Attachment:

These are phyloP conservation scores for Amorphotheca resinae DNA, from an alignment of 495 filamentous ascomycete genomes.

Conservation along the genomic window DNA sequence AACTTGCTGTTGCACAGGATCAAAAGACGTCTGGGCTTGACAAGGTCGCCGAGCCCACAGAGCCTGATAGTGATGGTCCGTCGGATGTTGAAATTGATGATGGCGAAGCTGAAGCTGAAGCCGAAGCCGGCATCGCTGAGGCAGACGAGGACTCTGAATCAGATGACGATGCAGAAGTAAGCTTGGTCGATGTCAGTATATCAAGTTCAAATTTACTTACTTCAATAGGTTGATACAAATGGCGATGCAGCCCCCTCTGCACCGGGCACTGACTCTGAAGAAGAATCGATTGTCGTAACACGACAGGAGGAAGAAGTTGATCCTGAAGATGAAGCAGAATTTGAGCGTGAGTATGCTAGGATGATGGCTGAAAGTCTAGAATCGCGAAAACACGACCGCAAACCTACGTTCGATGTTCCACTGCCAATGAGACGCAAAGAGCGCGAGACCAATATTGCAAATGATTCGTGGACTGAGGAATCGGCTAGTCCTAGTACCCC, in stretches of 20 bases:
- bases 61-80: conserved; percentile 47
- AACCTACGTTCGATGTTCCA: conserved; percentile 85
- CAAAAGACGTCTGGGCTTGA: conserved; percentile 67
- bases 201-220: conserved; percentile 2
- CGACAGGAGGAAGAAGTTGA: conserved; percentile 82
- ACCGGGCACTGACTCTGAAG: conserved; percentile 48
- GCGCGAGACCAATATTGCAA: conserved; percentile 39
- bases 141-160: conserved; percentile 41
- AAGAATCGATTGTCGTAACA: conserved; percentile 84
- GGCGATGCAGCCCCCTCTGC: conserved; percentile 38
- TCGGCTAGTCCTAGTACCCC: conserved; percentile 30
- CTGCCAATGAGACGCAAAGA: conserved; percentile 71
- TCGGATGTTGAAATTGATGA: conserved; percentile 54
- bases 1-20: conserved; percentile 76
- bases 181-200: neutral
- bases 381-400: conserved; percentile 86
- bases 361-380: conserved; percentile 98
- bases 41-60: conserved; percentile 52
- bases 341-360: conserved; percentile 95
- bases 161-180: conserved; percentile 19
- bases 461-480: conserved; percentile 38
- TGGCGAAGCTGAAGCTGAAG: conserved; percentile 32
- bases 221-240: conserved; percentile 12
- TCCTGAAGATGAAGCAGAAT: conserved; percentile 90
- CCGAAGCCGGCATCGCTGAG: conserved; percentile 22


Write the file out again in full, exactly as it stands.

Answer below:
These are phyloP conservation scores for Amorphotheca resinae DNA, from an alignment of 495 filamentous ascomycete genomes.

Conservation along the genomic window DNA sequence AACTTGCTGTTGCACAGGATCAAAAGACGTCTGGGCTTGACAAGGTCGCCGAGCCCACAGAGCCTGATAGTGATGGTCCGTCGGATGTTGAAATTGATGATGGCGAAGCTGAAGCTGAAGCCGAAGCCGGCATCGCTGAGGCAGACGAGGACTCTGAATCAGATGACGATGCAGAAGTAAGCTTGGTCGATGTCAGTATATCAAGTTCAAATTTACTTACTTCAATAGGTTGATACAAATGGCGATGCAGCCCCCTCTGCACCGGGCACTGACTCTGAAGAAGAATCGATTGTCGTAACACGACAGGAGGAAGAAGTTGATCCTGAAGATGAAGCAGAATTTGAGCGTGAGTATGCTAGGATGATGGCTGAAAGTCTAGAATCGCGAAAACACGACCGCAAACCTACGTTCGATGTTCCACTGCCAATGAGACGCAAAGAGCGCGAGACCAATATTGCAAATGATTCGTGGACTGAGGAATCGGCTAGTCCTAGTACCCC, in stretches of 20 bases:
- bases 61-80: conserved; percentile 47
- AACCTACGTTCGATGTTCCA: conserved; percentile 85
- CAAAAGACGTCTGGGCTTGA: conserved; percentile 67
- bases 201-220: conserved; percentile 2
- CGACAGGAGGAAGAAGTTGA: conserved; percentile 82
- ACCGGGCACTGACTCTGAAG: conserved; percentile 48
- GCGCGAGACCAATATTGCAA: conserved; percentile 39
- bases 141-160: conserved; percentile 41
- AAGAATCGATTGTCGTAACA: conserved; percentile 84
- GGCGATGCAGCCCCCTCTGC: conserved; percentile 38
- TCGGCTAGTCCTAGTACCCC: conserved; percentile 30
- CTGCCAATGAGACGCAAAGA: conserved; percentile 71
- TCGGATGTTGAAATTGATGA: conserved; percentile 54
- bases 1-20: conserved; percentile 76
- bases 181-200: neutral
- bases 381-400: conserved; percentile 86
- bases 361-380: conserved; percentile 98
- bases 41-60: conserved; percentile 52
- bases 341-360: conserved; percentile 95
- bases 161-180: conserved; percentile 19
- bases 461-480: conserved; percentile 38
- TGGCGAAGCTGAAGCTGAAG: conserved; percentile 32
- bases 221-240: conserved; percentile 12
- TCCTGAAGATGAAGCAGAAT: conserved; percentile 90
- CCGAAGCCGGCATCGCTGAG: conserved; percentile 22